Our Takes

Established democracies have clung to outdated practices as backsliding and cultural changes have accelerated. Some democracies, however, have adopted innovative reforms that should serve as a model for their counterparts, GMF’s Senior Vice President of Democracy Laura Thornton writes in a new report.

Russian state-backed content is not limited to websites like RT, but is increasingly appearing on lesser-known websites with no apparent affiliation with the Russian government, Senior Fellow Bret Schafer and Investigative Data and Research Analyst Peter Benzoni write in a report analyzing search services in the United Kingdom.

Without indicating whether she will seek another term, European Commission President Ursula von der Leyen took a distinctly political tone as she outlined her approach to competition with China, artificial intelligence, and EU expansion, Senior Manager for Europe and Fellow Vassilis Ntousas and Research Analyst Etienne Soula write for ASD. 

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News and Commentary

Poland to stop sending weapons to Ukraine amid trade dispute: Polish Prime Minister Mateusz Morawiecki announced Poland will cease sending weapons they have not yet promised to Ukraine shortly after Kyiv filed lawsuits against Poland, Hungary, and Slovakia at the World Trade Organization for instituting bans on Ukrainian grain imports over domestic market concerns. Managing Director David Salvo told the Dispatch, “With elections in Poland forthcoming next month, Prime Minister Morawiecki’s announcement is clearly motivated by electoral considerations. On top of the economic consequences of importing grain from Ukraine, there are resentments towards Ukrainian refugees in Polish society. And while that doesn’t change Poles’ overall support for Ukraine in the face of Russian aggression, Poland’s populist ruling party actually faces a challenge from its right flank on these very issues. More telling will be Poland’s posture after the elections, should the ruling PiS party secure another majority.”

UK passes sweeping online safety bill: On Tuesday, the United Kingdom passed an ambitious but controversial internet safety law that requires social media companies to proactively screen for and take down illegal content. Research Analyst Joseph Bodnar said, “This bill gives UK government regulators the power to mandate mass surveillance if those regulators think the situation warrants it and the scanning technology is safe. The wrinkle is that there is no technology that can preserve privacy while searching through everyone’s messages, photos, and files for illegal content. It’s chasing an illicit needle in a haystack, where the haystack is every citizen’s private life. UK regulators should publicly commit to not using the surveillance powers this bill gives them. Part of keeping the internet safe is making sure people can safely express themselves online.” 

Germany, Portugal to phase out Huawei components: Germany is readying new restrictions on components from Chinese firms Huawei and ZTE in core parts of the country’s telecommunications network; at the same time, Portugal is working with operators to phase out Huawei equipment from their 5G networks. Senior Fellow for Emerging Technologies Lindsay Gorman said, “It isn’t an exaggeration to say that the German 5G debate has been the largest and longest-running China technology saga of the transatlantic relationship. This week’s moves in both Germany and Portugal reflect a more clear-eyed view of autocratic tech threats and the steps that democracies need to take to build resilience to them. The Huawei 5G question has been particularly thorny because of decades of failure to invest in our internet and telecommunications infrastructure. Looking forward, democratic allies in Europe and the Americas need to come together to ensure that we don’t get caught in this position on any other critical technology—including by investing in the analytical infrastructure needed to anticipate ‘democratic market failures’ like this one.”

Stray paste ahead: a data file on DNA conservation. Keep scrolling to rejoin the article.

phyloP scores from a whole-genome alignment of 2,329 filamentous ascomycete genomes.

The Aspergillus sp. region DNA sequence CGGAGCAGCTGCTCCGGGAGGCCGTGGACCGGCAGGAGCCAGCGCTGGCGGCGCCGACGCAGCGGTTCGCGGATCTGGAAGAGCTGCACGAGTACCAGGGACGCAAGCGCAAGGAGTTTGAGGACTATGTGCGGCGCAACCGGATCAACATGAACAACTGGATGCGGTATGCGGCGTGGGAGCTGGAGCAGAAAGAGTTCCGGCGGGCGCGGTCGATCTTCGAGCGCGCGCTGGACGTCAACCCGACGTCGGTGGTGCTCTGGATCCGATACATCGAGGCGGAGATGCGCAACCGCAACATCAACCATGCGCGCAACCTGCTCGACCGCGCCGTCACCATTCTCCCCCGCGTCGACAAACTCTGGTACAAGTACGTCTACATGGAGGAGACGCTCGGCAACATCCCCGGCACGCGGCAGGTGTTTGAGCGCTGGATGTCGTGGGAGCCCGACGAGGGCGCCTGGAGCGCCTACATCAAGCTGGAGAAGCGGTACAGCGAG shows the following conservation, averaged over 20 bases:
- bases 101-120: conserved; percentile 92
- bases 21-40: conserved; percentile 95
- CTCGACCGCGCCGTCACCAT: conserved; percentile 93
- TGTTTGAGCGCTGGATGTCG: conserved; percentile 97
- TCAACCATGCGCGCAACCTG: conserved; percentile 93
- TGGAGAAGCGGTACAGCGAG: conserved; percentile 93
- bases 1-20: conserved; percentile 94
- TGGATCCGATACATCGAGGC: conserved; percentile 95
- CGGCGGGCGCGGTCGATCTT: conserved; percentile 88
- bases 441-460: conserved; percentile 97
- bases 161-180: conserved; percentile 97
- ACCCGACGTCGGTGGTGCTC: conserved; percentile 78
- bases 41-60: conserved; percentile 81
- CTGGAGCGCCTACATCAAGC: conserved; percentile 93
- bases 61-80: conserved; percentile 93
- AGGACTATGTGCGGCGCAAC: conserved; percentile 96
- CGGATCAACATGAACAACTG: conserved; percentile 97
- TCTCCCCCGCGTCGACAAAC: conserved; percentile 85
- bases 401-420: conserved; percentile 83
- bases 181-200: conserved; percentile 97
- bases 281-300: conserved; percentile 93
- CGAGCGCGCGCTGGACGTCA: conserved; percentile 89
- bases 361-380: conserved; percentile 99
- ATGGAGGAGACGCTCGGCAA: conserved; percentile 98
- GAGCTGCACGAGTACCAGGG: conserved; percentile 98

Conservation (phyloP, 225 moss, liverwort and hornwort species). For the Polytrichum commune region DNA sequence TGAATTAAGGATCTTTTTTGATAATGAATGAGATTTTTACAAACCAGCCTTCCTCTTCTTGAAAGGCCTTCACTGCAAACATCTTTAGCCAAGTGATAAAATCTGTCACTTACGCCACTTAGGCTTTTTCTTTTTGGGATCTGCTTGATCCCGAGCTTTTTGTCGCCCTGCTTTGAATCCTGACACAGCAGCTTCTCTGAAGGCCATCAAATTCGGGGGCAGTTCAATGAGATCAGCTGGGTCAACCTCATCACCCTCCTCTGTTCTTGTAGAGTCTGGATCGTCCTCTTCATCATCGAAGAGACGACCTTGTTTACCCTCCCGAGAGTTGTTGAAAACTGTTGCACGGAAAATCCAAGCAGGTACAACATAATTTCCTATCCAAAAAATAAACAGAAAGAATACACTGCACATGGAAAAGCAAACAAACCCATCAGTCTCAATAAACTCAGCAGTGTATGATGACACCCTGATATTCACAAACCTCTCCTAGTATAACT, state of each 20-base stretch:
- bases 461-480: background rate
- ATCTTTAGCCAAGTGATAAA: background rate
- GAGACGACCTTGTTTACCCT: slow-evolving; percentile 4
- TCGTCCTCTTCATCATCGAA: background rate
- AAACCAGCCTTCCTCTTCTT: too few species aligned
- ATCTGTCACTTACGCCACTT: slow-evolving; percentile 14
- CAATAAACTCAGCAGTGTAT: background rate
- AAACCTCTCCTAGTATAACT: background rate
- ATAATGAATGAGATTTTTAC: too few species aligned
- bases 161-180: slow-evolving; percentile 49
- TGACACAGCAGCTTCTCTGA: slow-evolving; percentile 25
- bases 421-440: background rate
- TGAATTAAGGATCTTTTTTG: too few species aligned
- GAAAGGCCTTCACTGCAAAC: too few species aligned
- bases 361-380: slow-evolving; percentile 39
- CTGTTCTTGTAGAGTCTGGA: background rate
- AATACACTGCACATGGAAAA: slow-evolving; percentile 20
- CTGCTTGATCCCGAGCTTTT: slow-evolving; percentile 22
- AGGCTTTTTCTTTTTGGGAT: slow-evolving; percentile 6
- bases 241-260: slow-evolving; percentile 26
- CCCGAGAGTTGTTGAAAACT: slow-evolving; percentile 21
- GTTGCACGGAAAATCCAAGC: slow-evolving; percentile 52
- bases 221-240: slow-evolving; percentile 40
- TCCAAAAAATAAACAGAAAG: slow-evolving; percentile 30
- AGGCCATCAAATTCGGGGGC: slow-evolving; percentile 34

In Case You Missed It

  • The EU risks becoming dependent on China for lithium-ion batteries and fuel cells by 2030 in the same way it was dependent on Russian energy prior to Moscow’s invasion of Ukraine, an internal EU document warned.
  • The Department of Homeland Security announced the establishment of a chief artificial intelligence officer position that will advise department leadership on AI-related issues.
  • France will provide enhanced cash incentives to customers to help them purchase French and European electric vehicles as of January 2024, a week after the European Commission promised an inquiry into Chinese subsidies for their electric car industry.
  • The Irish Data Protection Commission issued a €345 million fine to TikTok for failing to protect children’s privacy on the platform.
  • A China-linked hacker group infiltrated 29 United States and EU-based organizations’ offices in Africa since the start of last year by tricking staff into plugging malware-infected USB drives into their work computers, according to researchers at cybersecurity firm Mandiant.

ASD in the News

Meta Report Highlights Lack of Cross-Platform Coordination on Information Operations. Research Analyst Joseph Bodnar writes for ASD

The West ‘special diplomatic operation’. Senior Manager for Europe and Fellow Vassilis Ntousas in Euractiv Global Europe Brief

Quote of the Week

“For the first time in modern history, we have the chance to end the aggression on the terms of the nation which was attacked.”

—Ukrainian President Volodymyr Zelenskyy in a speech to the United Nations General Assembly in New York on September 19.


The views expressed in GMF publications and commentary are the views of the author alone.